Access the vast PEAR source code repository to find cool functionality to add to your PHP applications.
The PEAR library is a set of user-contributed PHP modules that are structured in a common way so that they can be downloaded, installed, and versioned consistently. PEAR is so fundamental to PHP that it now comes as a standard part of the PHP installation.
To find out what is available in the PEAR library, surf on over to
the PEAR site (http://pear.php.net/). There you can
find the list of modules or search by module name. When you find a
module you want to install, simply run the
pear program on your command line.
On Windows, the invocation looks like this:
C:\> pear install
DBdownloading DB-1.7.6.tgz … Starting to download DB-1.7.6.tgz (124,807 bytes) ............................done: 124,807 bytes install ok: DB 1.7.6
In this case, I am installing the PEAR module named DB [Hack #35] , an object-oriented database wrapper that is used extensively in this book.
On Windows, you might need to make sure that the pear.bat batch file, located in the bin directory of your PHP installation directory, is on the path. In addition, the directory where the PEAR modules are installed is often not created by default. In that case, you need to use Windows Explorer or the command line to create the PEAR directory. If you installed PHP in c:\php5, the PEAR directory is c:\php5\pear. You might also need to add this directory to the modules path in the c:\windows\php.ini file.
% sudo pear install
HTTP_Clientdownloading HTTP_Client-1.0.0.tgz … Starting to download HTTP_Client-1.0.0.tgz (6,396 bytes) .....done: 6,396 bytes install ok: HTTP_Client 1.0.0 %
Here I am installing the
HTTP_Client PEAR module [Hack
#84] . You'll have to use the
sudo command because the PEAR module will be
% pear list-all All packages: ============= Package Latest Local APC 3.0.3 Cache 1.5.4 1.5.4 Cache_Lite 1.4.1 apd 1.0.1 memcache 1.4 parsekit 1.0 …
Some PEAR modules are listed as unstable. This means that they are currently in development. Asking PEAR to install them will result in an error message:
% sudo pear install Services_Amazon No release with state equal to: 'stable' found for 'Services_Amazon'
% sudo pear install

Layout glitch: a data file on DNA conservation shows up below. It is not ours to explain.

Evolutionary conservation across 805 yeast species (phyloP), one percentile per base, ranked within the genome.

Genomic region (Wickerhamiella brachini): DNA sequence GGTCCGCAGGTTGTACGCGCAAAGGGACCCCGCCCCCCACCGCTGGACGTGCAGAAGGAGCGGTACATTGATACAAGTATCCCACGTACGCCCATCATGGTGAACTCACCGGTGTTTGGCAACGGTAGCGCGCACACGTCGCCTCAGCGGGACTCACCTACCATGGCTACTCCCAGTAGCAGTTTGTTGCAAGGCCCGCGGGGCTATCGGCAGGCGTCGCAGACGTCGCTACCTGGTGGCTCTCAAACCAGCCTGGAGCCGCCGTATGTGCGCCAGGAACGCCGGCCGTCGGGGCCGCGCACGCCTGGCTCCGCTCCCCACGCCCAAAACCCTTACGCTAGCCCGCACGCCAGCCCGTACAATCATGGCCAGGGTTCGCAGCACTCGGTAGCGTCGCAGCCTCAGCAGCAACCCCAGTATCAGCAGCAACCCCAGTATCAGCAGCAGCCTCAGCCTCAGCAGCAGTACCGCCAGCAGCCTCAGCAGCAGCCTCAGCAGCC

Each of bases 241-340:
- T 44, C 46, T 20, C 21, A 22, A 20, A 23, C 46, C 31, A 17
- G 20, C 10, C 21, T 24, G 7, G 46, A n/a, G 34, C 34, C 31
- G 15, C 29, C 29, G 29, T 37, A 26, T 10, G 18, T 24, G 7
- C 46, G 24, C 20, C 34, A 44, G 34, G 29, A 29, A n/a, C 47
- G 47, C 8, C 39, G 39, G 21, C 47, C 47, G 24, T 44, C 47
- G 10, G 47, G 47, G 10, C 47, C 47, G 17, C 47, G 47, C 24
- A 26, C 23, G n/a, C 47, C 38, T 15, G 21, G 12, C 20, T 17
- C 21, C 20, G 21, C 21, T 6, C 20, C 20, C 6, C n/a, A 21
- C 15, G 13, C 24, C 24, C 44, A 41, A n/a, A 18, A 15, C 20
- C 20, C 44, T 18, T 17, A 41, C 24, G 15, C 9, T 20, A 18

-fServices_Amazon Warning: Services_Amazon is state 'beta' which is less stable than state 'stable' downloading Services_Amazon-0.2.0.tgz … Starting to download Services_Amazon-0.2.0.tgz (8,086 bytes) .....done: 8,086 bytes install ok: Services_Amazon 0.2.0
Another option is to request a specific version of the module:
% sudo pear install Services_Amazon-
0.2.0downloading Services_Amazon-0.2.0.tgz … Starting to download Services_Amazon-0.2.0.tgz (8,086 bytes) .....done: 8,086 bytes install ok: Services_Amazon 0.2.0
This will bypass any stability check and is handy when you want to revert to an earlier version of a module when a later version fails to work.
% pear list Installed packages: =================== Package Version State Archive_Tar 1.1 stable Benchmark 1.2.3 stable Cache 1.5.4 stable Console_Getopt 1.2 stable DB 1.7.6 stable HTML_Template_IT 1.1 stable HTTP 1.3.6 stable HTTP_Client 1.0.0 stable HTTP_Request 1.2.4 stable Image_Barcode 1.0.4 stable Log 1.8.7 stable Net_Curl 0.2 stable Net_SmartIRC 1.0.0 stable Net_Socket 1.0.6 stable Net_URL 1.0.14 stable Net_UserAgent_Detect 2.0.1 stable PEAR 1.3.5 stable PHPUnit 1.2.3 stable PHPUnit2 2.2.1 stable SOAP 0.9.1 beta Services_Amazon 0.2.0 beta Services_Google 0.1.1 alpha Services_Weather 1.3.1 stable Services_Yahoo 0.1.0 alpha XML_Parser 1.2.6 stable XML_RPC 1.2.2 stable XML_RSS 0.9.2 stable XML_Serializer 0.16.0 beta XML_Tree 1.1 stable XML_Util 1.1.1 stable
list-all; the first lists installed
modules, and the second lists available modules.
Becoming fluent with PEAR is critical to making the best use of PHP. The libraries built into PHP are fine, but the additional PEAR modules make PHP a true rapid application development environment.
Because you don't have super-user access on an ISP machine, you
will need to be a little cleverer about how you install PEAR modules.
The first step is to establish a library directory where the PEAR
modules will go. You do this by creating the directory on your ISP
machine. Then you use the
command to add the directory onto the include path, as shown in the
following code fragment:
<?php ini_set( 'include_path', ini_get( 'include_path' ).PATH_SEPARATOR."/users/jherr/mylibs" ); ?>
This code should go into your PHP page or into a common PHP header that is included on every page.
This adds the directory /users/jherr/mylibs to the list of paths that the include and require directives will search. You must do this before attempting to require or include any installed PEAR modules.
After creating the library directory and tweaking the include path, you can download the PEAR module you want to install from the PEAR site (http://pear.php.net/). Unpack it and place the source files in the library directory you just specified (/users/jherr/mylibs in this example).